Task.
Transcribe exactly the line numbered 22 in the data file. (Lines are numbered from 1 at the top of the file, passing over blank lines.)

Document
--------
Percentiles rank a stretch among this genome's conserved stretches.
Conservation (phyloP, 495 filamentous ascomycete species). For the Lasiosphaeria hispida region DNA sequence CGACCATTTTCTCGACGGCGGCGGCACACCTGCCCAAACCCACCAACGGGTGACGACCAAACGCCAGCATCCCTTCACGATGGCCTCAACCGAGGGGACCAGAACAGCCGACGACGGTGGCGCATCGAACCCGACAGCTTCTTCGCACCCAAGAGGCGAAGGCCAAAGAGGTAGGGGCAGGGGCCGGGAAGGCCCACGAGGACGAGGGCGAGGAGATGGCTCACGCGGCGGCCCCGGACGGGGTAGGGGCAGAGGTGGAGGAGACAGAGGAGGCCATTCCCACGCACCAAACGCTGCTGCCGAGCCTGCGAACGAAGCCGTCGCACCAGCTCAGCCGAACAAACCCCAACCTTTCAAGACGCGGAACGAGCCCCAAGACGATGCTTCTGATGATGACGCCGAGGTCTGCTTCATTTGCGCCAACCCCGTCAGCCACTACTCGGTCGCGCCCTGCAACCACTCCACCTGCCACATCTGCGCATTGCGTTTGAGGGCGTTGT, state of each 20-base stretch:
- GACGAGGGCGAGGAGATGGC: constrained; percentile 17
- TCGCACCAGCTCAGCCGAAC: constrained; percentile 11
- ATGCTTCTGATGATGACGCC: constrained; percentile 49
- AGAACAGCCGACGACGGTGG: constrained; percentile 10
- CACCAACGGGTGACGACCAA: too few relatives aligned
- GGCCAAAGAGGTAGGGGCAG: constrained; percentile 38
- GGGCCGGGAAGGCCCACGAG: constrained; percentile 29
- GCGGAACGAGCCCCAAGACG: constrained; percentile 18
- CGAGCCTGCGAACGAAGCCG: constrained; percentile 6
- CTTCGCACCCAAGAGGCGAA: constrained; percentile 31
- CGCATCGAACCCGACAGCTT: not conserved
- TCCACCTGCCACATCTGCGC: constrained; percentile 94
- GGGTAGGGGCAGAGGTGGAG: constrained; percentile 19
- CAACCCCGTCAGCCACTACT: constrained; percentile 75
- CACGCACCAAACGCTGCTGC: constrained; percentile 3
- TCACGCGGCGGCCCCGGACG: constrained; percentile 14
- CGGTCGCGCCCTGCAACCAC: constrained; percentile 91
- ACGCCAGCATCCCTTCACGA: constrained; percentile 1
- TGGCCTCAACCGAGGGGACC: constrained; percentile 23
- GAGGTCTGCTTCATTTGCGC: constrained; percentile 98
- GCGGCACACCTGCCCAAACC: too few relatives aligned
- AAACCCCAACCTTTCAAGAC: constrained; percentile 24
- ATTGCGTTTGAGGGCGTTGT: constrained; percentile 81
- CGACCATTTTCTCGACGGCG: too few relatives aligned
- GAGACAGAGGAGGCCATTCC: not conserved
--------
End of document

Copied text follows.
- GAGGTCTGCTTCATTTGCGC: constrained; percentile 98